• To-Do Lists Skip Priorities:  To-do lists allow us to avoid the important. Aytekin Tank,  CEO of JotForm, says that, in the race to finish tasks and get to the bottom of the list, we find there is no bottom. Instead we should choose priorities. (Source: Jotform blog)
  • Introvert Energy:  If you’re an introvert, identify the types of interactions that energize you. For example, says marketing expert Susan Gunelius, if in-person networking isn’t your thing, social media might give you a perfect place to build your brand from the comfort of your desk. (Source: Women on Business)
  • The Downside’s Upside:  Which do you believe: The clothing store that says “we have the biggest selection, the highest quality, the best service and the lowest prices” or the one that says, “Sure, we’re expensive but looking good costs money; how good do you want to look?” The second wins out because of transparency. Customers won’t believe the upside until you admit the downside, says advertising consultant Roy H. Williams. (Source: Monday Morning Memo)
  • Find Your Metric:  Improve your personal productivity by choosing a metric to gauge performance, says productivity coach Matt Plummer. For him it was hours worked but for you it might be something else. Then track data on the metric, set goals to improve, and run experiments to see what influences the metric. (Source: Harvard Business Review)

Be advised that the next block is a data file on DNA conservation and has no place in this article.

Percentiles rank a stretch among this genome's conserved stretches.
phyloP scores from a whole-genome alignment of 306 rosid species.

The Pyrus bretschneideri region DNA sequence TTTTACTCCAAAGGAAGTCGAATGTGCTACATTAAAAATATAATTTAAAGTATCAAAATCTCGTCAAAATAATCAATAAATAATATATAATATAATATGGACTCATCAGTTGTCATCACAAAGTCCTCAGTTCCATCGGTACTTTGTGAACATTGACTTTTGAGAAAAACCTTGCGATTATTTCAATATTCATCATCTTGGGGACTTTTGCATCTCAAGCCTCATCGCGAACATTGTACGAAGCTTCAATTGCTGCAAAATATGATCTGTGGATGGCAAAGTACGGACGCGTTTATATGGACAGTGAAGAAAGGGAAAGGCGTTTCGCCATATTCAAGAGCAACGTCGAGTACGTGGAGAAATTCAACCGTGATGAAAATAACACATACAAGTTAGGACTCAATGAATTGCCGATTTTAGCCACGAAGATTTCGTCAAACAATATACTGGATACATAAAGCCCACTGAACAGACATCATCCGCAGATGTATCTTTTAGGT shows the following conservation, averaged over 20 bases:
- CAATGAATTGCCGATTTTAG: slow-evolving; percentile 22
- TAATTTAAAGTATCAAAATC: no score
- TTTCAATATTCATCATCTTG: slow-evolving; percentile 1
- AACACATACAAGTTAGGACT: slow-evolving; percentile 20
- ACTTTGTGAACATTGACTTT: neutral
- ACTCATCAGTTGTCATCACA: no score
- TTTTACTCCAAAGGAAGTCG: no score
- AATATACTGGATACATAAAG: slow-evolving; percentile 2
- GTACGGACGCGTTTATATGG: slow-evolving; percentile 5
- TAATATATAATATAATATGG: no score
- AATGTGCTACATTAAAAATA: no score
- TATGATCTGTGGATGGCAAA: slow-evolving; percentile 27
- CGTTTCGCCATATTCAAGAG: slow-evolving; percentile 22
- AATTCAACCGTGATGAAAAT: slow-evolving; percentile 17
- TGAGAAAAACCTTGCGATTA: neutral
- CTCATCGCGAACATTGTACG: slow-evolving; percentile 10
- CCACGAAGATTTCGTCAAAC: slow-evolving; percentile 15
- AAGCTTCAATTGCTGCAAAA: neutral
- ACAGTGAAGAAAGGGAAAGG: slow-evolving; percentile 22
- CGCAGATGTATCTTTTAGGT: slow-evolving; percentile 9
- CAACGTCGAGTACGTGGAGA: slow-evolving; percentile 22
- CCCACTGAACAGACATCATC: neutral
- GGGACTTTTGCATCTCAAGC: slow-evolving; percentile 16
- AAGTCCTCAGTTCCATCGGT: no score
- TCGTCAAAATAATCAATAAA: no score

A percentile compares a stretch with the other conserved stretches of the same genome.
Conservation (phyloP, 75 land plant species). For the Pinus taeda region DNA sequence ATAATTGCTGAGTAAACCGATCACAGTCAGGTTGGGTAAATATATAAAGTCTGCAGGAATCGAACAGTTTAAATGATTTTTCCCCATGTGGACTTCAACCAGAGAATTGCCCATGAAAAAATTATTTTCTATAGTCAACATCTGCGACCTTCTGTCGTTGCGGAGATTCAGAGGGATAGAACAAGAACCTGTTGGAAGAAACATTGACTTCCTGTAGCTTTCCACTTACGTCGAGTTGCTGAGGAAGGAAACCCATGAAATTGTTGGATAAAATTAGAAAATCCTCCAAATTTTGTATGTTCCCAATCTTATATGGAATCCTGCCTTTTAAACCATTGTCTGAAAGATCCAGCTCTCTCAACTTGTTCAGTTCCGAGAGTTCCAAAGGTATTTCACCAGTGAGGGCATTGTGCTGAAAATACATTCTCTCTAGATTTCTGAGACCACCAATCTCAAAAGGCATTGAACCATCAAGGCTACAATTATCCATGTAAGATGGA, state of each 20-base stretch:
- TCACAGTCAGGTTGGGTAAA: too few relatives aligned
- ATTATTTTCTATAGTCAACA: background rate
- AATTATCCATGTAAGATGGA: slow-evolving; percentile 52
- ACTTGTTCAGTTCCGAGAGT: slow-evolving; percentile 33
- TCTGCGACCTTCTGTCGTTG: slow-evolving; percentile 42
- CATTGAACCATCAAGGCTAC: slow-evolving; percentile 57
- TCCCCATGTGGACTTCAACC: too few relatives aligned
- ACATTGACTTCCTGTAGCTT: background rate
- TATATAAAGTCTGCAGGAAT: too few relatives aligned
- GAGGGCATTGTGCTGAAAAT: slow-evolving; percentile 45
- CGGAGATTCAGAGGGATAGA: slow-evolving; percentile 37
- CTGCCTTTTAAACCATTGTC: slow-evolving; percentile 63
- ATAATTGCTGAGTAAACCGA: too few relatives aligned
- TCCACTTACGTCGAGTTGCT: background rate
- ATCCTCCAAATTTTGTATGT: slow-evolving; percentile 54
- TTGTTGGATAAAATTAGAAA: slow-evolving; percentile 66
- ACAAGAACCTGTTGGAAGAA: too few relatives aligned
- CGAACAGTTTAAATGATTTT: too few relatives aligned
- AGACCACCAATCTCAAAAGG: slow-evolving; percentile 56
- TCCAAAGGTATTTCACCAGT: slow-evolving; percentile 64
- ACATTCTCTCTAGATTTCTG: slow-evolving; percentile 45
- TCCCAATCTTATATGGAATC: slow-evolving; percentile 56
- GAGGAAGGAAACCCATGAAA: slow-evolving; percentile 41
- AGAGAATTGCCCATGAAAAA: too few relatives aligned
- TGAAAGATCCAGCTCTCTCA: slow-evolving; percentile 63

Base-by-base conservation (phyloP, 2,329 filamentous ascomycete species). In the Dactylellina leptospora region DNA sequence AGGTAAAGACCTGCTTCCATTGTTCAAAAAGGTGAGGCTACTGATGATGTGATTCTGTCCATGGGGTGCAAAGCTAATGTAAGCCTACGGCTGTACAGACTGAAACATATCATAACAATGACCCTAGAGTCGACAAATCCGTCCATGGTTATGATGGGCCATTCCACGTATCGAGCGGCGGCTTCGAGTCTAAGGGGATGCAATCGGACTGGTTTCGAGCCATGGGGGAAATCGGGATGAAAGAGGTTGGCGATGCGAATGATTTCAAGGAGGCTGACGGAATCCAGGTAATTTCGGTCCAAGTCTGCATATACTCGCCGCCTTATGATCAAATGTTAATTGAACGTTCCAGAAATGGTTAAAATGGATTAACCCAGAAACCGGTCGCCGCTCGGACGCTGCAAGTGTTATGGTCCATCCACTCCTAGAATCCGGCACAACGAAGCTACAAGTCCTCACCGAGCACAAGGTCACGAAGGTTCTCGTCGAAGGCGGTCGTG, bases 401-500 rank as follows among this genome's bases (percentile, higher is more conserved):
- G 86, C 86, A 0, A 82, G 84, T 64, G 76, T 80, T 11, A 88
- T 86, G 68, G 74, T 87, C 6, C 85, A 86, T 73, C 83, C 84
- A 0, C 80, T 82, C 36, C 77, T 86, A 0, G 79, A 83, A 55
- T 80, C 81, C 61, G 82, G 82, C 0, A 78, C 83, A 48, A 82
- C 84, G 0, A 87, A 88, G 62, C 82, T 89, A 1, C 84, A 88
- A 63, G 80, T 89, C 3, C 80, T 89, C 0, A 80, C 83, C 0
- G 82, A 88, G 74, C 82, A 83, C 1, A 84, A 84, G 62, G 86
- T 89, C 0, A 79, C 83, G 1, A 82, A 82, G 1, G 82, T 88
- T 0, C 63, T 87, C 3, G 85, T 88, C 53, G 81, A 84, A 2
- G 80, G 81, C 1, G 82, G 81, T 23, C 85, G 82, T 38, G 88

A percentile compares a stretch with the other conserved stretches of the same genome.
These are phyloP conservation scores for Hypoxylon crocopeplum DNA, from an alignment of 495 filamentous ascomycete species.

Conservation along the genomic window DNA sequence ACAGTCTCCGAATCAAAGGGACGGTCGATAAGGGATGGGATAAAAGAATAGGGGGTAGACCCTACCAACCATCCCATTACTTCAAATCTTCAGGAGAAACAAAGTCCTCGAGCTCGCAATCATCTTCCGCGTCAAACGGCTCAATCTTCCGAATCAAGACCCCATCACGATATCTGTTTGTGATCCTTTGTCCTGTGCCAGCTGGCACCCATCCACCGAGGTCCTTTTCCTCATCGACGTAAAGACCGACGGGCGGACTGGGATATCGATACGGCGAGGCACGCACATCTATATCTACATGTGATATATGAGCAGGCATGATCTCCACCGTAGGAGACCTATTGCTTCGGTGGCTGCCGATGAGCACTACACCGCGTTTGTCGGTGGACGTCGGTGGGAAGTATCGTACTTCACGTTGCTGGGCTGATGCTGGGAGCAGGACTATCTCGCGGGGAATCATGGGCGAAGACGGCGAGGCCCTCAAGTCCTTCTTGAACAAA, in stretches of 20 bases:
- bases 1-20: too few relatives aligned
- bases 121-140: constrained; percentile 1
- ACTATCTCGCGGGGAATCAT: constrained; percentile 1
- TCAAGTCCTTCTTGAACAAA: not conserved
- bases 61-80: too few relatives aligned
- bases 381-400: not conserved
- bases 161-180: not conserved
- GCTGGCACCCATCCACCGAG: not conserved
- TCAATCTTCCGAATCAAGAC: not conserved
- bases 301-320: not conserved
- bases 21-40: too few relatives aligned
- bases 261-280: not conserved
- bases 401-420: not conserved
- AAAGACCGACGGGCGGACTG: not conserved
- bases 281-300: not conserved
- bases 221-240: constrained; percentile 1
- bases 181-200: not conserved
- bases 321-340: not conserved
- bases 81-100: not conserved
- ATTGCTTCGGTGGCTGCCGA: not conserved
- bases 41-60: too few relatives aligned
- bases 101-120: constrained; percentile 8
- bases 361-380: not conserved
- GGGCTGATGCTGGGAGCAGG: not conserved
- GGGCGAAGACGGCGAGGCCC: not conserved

6. The List: Questions For A New Team

When you take over a new team – from the inside or the outside – get people talking at the first meeting. Blogger Clair Lew suggests asking two to four probing thoughtful questions from this list for that meeting and subsequent one-on-ones:

  • What do you want to change in this team?
  • What do you not want to change in this team?
  • What’s typically been taboo to talk about in the past? What have you been nervous to bring up?
  • What looming concerns or apprehension might you have?
  • What’s been the most frustrating thing you have encountered with the team lately?
  • Where do you see the biggest opportunity for improvement with the team?
  • How do you prefer to receive feedback? (Verbal, written, in-person?) How do you prefer to give feedback? (Verbal, written, in-person?)
  • What’s been the most motivating project you’ve worked on all year? With whom? And why?
  • What excites and energizes you about the company?
  • What are you most grateful for in being a part of this organization?
  • What do you think has been a big obstacle to progress?
  • What do you wish was communicated to you more often?
  • When have you felt micromanaged? When have you felt like you’ve needed more support?
  • Who’s the best boss you’ve ever had and why? The worst boss you’ve ever had and why?
  • What was the best team experience for you? The worst team experience?
  • How do you like to be shown gratitude?